My mind was blown. Back to back I’d been informed that yes, progressive people can be racist and further, all people have biases. My white guilt started to turn into something else: a need to make real change. I started to look at myself differently. What if it was actually normal for me to be frightened of difference? And what if instead of spending time feeling sorry for myself, I spent that energy identifying my prejudices, no matter how hard to admit, and took steps to change them?
I started analyzing myself. I let some of the memories I spoke of earlier bubble to the surface. But a real eye opening moment occurred when I was hiding someone on FaceBook. I realized suddenly that during my decade or more on social media I’d hidden only three people and all three of them were African American women. Out of the hundreds of friends I had, only three had bothered me enough to hide. Three black women. I had friends who posted terribly offensive things about Muslims and Barack Obama and even gay people, of which I am one. But I kept them and hid three black women.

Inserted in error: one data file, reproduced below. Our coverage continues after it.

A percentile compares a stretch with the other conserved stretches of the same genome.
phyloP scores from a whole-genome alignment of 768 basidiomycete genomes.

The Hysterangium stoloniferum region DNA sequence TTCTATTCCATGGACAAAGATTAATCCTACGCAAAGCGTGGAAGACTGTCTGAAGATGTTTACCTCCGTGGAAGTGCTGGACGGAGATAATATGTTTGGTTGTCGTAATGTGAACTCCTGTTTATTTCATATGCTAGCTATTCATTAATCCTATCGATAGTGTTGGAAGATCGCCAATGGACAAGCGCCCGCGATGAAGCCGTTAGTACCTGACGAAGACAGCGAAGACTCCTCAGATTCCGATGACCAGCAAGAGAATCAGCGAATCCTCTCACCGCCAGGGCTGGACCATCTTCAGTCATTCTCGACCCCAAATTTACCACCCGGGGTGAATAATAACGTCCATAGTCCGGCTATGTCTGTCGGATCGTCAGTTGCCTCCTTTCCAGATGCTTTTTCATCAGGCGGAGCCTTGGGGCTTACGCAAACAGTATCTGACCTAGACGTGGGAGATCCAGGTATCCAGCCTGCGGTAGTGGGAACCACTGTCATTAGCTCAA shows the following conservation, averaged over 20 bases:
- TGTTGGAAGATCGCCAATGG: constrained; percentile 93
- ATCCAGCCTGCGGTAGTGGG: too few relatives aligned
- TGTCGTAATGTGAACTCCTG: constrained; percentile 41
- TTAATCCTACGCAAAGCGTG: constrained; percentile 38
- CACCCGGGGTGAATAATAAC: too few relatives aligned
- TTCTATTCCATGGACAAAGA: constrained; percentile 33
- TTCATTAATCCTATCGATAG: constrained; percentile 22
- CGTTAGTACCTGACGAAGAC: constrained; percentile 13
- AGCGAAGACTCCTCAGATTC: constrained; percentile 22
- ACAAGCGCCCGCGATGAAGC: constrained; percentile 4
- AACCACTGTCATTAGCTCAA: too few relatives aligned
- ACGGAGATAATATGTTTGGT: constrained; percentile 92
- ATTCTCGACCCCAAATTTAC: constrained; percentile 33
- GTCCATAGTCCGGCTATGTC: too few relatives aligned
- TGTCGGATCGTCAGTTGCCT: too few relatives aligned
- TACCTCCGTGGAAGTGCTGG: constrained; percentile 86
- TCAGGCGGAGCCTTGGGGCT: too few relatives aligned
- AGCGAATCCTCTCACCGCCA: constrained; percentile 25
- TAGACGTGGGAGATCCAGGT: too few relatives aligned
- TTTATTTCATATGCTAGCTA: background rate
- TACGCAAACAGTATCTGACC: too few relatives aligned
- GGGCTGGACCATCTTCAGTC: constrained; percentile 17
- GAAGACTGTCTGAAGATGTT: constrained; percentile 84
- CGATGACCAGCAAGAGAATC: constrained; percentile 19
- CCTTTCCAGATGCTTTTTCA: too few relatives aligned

I immediately unhid all three women and examined why I’d hidden them in the first place. Why did I do it? Because my bias kept me from accepting their experiences. I didn’t understand them. I didn’t relate to them. And I didn’t like what they were saying. So I crossed them off. This was the first of a string of realizations, not just about black and brown people, but trans people and Asian people and even white people.
Soon after we were into February and African American history month. I stood in front of my sixth graders and told them the story of my biases. The words stuck in my throat. I didn’t know how to say it out loud. Once you admit out loud that you’re fallible, you can never go back to being all powerful. I’ve gotten better at saying it over time: I’m a racist but I’m trying not to be.